Tan characterizes his luck egalitarianism as a "modest" account. That is because of its institutional focus, and also a stipulation that hard questions about just how far individuals can be held responsible for poor choices fall outside the bounds of the theory. The domain of egalitarian justice, he contends, can be limited to distributions of social burdens and benefits among persons who already are above some threshold of sufficiency or basic needs. If they fall below such a threshold, it is not principles of distributive justice which are applicable, but those of humanitarian assistance. Distinctions between whether a person's condition is the result of bad luck or bad choices are "irrelevant for the purpose of determining whether a person who is floundering due to a lack of basic goods ought to be rescued" (100).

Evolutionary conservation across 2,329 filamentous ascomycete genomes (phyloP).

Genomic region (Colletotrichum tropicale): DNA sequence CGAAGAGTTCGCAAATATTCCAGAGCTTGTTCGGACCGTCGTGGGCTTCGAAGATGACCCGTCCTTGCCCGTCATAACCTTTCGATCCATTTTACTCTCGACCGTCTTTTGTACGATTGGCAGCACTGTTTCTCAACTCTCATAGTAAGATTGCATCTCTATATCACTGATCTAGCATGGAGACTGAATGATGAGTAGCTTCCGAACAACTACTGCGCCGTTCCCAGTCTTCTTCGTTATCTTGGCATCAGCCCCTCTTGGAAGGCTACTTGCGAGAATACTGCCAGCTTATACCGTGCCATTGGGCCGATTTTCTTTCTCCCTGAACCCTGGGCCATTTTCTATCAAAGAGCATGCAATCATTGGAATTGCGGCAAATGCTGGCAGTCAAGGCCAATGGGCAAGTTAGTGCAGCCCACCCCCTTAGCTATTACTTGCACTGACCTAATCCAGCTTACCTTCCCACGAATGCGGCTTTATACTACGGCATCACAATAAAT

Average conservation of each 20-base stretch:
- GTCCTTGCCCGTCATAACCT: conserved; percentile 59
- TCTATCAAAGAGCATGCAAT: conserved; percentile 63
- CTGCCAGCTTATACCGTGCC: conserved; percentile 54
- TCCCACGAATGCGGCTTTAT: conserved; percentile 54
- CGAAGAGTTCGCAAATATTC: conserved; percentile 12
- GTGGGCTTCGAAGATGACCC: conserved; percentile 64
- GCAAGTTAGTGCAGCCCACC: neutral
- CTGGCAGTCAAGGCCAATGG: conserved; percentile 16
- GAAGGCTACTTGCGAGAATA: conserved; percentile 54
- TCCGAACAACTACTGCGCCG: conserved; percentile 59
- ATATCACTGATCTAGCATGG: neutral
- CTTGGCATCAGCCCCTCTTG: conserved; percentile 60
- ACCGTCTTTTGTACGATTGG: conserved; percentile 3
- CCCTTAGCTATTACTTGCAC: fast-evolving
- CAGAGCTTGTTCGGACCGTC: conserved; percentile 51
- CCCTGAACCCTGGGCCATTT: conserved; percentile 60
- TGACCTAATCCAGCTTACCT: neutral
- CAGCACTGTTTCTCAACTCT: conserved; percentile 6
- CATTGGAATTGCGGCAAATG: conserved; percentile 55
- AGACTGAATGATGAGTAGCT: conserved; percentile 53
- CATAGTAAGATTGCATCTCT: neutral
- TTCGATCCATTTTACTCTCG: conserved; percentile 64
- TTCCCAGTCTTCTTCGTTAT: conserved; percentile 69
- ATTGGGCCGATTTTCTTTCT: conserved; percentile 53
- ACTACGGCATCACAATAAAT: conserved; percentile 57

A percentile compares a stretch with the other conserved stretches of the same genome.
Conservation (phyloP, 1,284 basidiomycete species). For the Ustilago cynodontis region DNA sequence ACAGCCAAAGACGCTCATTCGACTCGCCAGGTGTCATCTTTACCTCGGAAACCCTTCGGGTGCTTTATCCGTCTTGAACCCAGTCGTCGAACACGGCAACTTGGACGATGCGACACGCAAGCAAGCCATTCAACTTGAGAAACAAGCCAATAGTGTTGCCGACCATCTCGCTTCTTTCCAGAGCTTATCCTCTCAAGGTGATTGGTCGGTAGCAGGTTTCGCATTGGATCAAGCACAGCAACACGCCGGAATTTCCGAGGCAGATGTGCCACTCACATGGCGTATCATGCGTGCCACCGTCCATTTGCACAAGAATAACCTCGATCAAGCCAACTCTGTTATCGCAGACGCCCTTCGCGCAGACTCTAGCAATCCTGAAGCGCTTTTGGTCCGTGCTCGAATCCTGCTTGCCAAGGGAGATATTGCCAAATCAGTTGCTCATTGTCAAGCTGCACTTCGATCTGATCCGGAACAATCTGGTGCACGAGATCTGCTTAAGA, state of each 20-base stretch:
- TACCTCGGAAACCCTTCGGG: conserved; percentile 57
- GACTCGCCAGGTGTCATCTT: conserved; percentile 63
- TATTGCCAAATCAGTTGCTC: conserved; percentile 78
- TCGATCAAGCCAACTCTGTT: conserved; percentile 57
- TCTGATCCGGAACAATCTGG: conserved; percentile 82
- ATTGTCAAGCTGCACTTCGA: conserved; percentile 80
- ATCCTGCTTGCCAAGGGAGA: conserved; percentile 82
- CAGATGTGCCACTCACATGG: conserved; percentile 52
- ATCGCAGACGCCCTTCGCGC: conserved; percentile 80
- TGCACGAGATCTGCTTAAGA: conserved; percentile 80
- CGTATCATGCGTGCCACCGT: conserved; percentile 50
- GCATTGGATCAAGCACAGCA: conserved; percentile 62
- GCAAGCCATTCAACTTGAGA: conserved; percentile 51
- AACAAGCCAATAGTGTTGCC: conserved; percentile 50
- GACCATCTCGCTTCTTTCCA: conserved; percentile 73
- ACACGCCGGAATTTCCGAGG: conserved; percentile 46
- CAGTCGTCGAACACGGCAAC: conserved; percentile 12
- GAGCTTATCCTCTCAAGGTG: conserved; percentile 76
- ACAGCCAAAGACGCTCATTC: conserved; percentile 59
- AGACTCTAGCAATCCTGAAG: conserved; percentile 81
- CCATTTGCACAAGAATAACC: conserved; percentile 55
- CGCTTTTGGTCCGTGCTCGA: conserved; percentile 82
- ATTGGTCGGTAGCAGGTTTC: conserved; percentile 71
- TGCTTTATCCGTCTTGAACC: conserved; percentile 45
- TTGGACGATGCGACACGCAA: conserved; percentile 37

I suggest that Tan's account would need to work harder to demonstrate that comprehensive protections for those who fall below the threshold actually would be consistent with luck egalitarianism, and that such protections would not have strong implications for distributive justice. It is a staple of medical ethics, for example, that repeated poor choices by individuals can lead to hard distributive choices. Consider the case of the heavy drinker who ravages not only her or his original liver, but then a transplanted one. How is that person's next claim to the distribution of a very scarce and valuable good to be weighed? A range of other, more general health issues is salient to luck egalitarian distributions (Wikler 2002), as are issues in many other areas where personal choices could put persons below the threshold and also strain distributive resources. Much more could be said about how it is justifiable to presume that only goods not related to basic needs are appropriately subject to distributive justice.